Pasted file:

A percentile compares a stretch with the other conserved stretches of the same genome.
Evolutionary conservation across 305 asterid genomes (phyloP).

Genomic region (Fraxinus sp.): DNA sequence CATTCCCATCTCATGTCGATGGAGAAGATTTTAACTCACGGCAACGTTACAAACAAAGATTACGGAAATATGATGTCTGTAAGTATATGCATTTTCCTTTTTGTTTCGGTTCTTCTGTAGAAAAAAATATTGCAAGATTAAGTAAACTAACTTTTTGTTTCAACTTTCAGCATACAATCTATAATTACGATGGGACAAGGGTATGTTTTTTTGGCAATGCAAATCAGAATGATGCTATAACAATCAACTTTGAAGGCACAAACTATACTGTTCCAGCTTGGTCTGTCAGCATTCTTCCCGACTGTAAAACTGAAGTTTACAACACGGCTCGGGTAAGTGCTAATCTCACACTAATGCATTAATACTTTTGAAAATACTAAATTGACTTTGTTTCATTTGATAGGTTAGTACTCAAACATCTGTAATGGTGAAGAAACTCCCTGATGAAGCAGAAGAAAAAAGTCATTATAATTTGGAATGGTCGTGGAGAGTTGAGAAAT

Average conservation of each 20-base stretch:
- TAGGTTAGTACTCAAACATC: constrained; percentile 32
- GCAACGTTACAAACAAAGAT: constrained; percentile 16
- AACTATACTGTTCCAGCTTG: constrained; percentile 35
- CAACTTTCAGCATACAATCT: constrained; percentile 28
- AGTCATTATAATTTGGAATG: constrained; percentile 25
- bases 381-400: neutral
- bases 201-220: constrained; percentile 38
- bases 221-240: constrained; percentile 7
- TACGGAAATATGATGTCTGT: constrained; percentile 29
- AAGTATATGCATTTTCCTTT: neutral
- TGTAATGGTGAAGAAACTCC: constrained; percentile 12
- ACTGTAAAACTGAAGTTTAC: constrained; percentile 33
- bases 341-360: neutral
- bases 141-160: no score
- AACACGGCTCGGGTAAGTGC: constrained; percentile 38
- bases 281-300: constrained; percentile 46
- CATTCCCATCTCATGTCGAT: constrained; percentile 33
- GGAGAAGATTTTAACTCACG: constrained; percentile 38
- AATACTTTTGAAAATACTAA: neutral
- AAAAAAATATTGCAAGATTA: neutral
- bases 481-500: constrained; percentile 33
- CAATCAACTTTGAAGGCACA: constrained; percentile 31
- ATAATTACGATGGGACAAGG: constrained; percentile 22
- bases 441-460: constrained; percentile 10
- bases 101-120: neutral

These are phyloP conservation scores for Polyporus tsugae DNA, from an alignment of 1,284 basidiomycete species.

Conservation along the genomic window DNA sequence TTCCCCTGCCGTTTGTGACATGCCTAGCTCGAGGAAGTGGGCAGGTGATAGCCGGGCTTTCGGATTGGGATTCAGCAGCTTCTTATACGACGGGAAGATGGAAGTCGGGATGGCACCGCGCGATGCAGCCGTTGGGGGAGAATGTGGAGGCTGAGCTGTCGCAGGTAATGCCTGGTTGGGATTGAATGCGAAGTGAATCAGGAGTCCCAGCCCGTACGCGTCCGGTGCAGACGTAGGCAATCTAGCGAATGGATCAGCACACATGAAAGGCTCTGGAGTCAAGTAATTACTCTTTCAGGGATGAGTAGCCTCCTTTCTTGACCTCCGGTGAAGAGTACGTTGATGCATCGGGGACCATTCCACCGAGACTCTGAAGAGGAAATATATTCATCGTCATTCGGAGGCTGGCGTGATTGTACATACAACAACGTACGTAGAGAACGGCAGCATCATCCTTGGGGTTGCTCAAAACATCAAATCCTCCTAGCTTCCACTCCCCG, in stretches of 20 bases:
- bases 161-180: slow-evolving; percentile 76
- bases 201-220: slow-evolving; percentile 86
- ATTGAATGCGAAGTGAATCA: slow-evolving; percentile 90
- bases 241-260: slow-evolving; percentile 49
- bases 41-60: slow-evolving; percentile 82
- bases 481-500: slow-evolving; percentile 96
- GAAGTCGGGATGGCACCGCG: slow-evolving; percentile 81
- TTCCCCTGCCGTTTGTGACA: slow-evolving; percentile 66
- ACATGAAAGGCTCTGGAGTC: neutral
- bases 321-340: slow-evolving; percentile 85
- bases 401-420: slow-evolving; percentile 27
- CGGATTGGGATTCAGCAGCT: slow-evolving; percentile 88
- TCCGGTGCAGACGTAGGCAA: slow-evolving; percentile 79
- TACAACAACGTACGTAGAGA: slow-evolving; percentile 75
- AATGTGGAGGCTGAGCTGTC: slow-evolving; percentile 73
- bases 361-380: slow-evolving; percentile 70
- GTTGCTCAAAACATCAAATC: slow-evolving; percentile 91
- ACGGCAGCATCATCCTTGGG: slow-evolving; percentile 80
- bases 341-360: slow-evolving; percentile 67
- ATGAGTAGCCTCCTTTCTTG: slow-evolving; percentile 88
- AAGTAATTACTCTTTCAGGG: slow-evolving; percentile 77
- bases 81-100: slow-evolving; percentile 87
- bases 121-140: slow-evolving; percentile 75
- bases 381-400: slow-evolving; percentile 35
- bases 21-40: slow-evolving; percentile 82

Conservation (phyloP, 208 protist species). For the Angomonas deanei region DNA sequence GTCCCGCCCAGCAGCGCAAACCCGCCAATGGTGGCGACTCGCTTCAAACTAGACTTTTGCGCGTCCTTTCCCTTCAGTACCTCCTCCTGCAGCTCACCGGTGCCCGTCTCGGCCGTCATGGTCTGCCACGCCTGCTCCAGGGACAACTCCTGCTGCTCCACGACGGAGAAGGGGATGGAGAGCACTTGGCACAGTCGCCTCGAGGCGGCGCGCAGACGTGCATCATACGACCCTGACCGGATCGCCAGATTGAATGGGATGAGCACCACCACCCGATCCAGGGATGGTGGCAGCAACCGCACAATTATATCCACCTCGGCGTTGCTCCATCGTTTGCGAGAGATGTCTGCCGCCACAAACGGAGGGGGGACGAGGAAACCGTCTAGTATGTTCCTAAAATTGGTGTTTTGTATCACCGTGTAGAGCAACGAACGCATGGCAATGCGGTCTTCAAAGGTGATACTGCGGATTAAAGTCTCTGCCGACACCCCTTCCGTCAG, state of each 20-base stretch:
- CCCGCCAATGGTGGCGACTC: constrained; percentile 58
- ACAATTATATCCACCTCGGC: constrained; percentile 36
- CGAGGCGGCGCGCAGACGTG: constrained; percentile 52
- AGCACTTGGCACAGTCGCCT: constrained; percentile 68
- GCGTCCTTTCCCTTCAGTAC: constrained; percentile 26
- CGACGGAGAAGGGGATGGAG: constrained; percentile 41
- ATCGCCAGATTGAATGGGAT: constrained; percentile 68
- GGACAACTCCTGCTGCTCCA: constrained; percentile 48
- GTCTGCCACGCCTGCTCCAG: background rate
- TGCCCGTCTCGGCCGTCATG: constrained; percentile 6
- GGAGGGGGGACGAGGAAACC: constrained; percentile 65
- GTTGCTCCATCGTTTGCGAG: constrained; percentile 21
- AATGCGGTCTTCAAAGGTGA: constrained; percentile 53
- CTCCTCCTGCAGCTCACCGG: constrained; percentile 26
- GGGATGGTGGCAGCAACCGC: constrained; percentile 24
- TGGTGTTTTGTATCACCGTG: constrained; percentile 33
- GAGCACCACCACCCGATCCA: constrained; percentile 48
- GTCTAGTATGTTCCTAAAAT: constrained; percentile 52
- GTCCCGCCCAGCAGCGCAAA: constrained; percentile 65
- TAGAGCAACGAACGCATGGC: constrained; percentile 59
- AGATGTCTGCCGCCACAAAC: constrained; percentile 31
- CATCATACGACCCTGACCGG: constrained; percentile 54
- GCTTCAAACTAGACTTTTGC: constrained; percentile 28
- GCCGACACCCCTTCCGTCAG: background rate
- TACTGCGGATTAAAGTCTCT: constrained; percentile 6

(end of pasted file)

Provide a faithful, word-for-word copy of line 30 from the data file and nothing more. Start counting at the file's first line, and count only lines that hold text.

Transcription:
These are phyloP conservation scores for Polyporus tsugae DNA, from an alignment of 1,284 basidiomycete species.